Head of the Charles 2013 – the coxswains' story

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All members of the varsity eight raced on the Charles River for the first time October 20. Courtesy of Emily Sabia ’15

All members of the varsity eight raced on the Charles River for the first time October 20. Courtesy of Emily Sabia '15
All members of the varsity eight raced on the Charles River for the first time October 20.
Courtesy of Emily Sabia ’15

Friday October 18, 12 rowers, three coxswains, two alternates, and four coaches from Convent of the Sacred Heart traveled to Boston, Massachusetts to participate in the Head of the Charles Regatta. Every member of the Sacred Heart crew team were new to the course, which made the weekend a learning experience for all. Coxswains, senior Regina Ferrara and sophomore Catherine Eagan, coxed their boat to the finish without any time penalties.
According to hocr.org, this event, held on the Charles River in Boston, attracts over 9,000 athletes and 300,000 spectators. Racing began Saturday October 18 and ended Sunday October 20.
“It is obvious that everyone there goes to the Charles because they love it and appreciate rowing. Getting to watch people of all ages race one of the most difficult race courses is just a great experience,” Regina said.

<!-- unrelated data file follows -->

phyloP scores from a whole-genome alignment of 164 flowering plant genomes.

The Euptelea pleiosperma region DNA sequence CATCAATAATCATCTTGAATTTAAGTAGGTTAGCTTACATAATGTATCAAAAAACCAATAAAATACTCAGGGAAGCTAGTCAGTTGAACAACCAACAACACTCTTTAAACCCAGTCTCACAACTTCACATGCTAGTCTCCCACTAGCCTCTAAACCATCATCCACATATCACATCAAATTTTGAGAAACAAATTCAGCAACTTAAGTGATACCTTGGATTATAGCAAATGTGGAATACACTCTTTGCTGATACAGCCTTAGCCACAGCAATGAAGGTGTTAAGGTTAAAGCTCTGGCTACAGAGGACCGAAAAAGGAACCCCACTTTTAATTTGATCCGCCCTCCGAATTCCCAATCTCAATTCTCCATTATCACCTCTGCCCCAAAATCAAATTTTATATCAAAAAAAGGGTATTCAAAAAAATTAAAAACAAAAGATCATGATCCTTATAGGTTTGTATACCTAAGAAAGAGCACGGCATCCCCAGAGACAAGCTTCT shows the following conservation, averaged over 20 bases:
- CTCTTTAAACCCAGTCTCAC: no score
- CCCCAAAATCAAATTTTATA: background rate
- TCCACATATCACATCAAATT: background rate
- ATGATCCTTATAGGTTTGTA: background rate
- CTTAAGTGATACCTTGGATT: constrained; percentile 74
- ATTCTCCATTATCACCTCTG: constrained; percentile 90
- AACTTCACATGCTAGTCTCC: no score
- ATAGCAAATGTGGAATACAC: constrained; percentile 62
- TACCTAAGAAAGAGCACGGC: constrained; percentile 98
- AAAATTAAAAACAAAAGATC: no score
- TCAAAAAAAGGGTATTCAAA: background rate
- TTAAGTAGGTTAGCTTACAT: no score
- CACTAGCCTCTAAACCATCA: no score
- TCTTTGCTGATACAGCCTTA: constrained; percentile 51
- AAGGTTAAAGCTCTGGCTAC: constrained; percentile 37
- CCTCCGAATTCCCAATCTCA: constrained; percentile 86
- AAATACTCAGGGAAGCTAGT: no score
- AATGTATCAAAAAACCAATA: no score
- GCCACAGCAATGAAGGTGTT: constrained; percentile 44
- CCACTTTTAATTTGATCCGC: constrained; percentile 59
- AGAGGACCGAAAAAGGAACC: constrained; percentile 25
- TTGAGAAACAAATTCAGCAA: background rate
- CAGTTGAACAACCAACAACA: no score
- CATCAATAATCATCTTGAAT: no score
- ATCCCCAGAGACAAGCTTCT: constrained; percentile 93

The Head of the Charles course is three miles (4,800 meters), and is notorious for being one of the most difficult rivers to steer a boat on. For this reason, it is called “The Coxswains Race.” Coxswains must navigate seven bridges and five turns including a sharp turn through the Weeks Bridge.
To prepare for these obstacles, Regina, coxswain of the varsity eight, and Catherine, coxswain of the varsity four, studied the course map during the weeks prior to the race.
“I watched many videos of the race course on YouTube, including the official coxswain video for Head of the Charles,” Catherine said. “I also studied the map of the course, especially the names of the bridges, sequence and traffic patterns, and all of the significant turns.”
Regina and Catherine also attended a two hour coxswain clinic early Saturday morning to learn more about the course. They learned how to enter bridges and the protocol for how to pass other boats safely.
“The most important tip I learned form the clinic was how to make it though the Weeks Bridge, which is a 90 degree turn on the river combined with a bridge,” Regina said.
Sunday October 20, the varsity four raced at 12:25 pm, and the varsity eight raced at 1:22 pm. Regina and Catherine had to be on guard throughout the entire race because Head of the Charles officials mark down any violations which lead to time penalties for the boat.
“It was such a rewarding feeling knowing that we had the privilege to race in the biggest regatta in the world,” Regina said. “The sport is extremely demanding, and just to have had the chance to row on the river with no penalties was a great experience.”
– Emily Hirshorn, Co-Opinions Editor